# Matching Polynomials And Duality

Let G be a simple graph on n vertices. An r-matching in G is a set of r independent edges. The number of r-matchings in G will be denoted by p(G, r). We set p(G, 0) = 1 and define the matching polynomial of G by $$\mu {\left( {G,x} \right)}: = {\sum\nolimits_{r = 0}^{{\left\lfloor {n/2} \right\rfloor }} {{\left( { - 1} \right)}^{r} \cdot p{\left( {G,r} \right)} \cdot x^{{n - 2r}} } }$$ and the signless matching polynomial of G by $$\overline{\mu } {\left( {G,x} \right)}: = {\sum\nolimits_{r = 0}^{{\left\lfloor {n/2} \right\rfloor }} {p{\left( {G,r} \right)} \cdot x^{{n - 2r}} } }$$.

It is classical that the matching polynomials of a graph G determine the matching polynomials of its complement $$\overline{G}$$. We make this statement more explicit by proving new duality theorems by the generating function method for set functions. In particular, we show that the matching functions $$e^{{ - x^{2} /2}} \mu {\left( {G,x} \right)}$$ and $$e^{{ - x^{2} /2}} \mu {\left( {\overline{G} ,x} \right)}$$ are, up to a sign, real Fourier transforms of each other.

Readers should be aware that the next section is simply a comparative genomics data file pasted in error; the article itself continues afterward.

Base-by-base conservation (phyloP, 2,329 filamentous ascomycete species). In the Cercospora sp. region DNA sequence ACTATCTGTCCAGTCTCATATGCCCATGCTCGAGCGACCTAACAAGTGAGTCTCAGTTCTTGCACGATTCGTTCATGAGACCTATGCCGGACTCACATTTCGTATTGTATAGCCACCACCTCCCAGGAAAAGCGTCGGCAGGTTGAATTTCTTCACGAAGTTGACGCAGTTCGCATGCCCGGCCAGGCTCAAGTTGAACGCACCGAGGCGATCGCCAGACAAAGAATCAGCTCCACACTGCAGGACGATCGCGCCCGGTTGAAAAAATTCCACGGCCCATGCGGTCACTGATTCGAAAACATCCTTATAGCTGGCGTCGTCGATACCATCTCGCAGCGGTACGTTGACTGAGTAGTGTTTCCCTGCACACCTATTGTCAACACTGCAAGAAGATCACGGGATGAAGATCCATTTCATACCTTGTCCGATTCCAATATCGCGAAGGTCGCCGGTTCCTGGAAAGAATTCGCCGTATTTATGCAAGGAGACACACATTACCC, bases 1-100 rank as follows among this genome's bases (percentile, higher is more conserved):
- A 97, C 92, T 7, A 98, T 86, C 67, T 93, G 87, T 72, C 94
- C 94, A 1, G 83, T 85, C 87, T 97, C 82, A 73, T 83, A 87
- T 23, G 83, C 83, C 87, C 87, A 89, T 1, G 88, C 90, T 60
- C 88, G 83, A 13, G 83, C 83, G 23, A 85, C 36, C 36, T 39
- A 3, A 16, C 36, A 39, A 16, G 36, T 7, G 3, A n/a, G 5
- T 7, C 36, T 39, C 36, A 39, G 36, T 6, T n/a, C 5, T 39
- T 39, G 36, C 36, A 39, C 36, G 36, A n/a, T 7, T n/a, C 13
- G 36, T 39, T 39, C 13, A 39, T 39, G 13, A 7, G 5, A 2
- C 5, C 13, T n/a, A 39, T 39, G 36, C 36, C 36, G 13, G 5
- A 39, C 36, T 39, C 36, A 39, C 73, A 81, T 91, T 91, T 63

Moreover, we generalize Foata’s combinatorial proof of the Mehler formula for Hermite polynomials to matching polynomials. This provides a new short proof of the classical fact that all zeros of µ(G, x) are real. The same statement is also proved for a common generalization of the matching polynomial and the rook polynomial.

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Correspondence to Bodo Lass.

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Lass, B. Matching Polynomials And Duality. Combinatorica 24, 427–440 (2004). https://doi.org/10.1007/s00493-004-0026-7

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• 05C70
• 05A15
• 05A20
• 05E35
• 12D10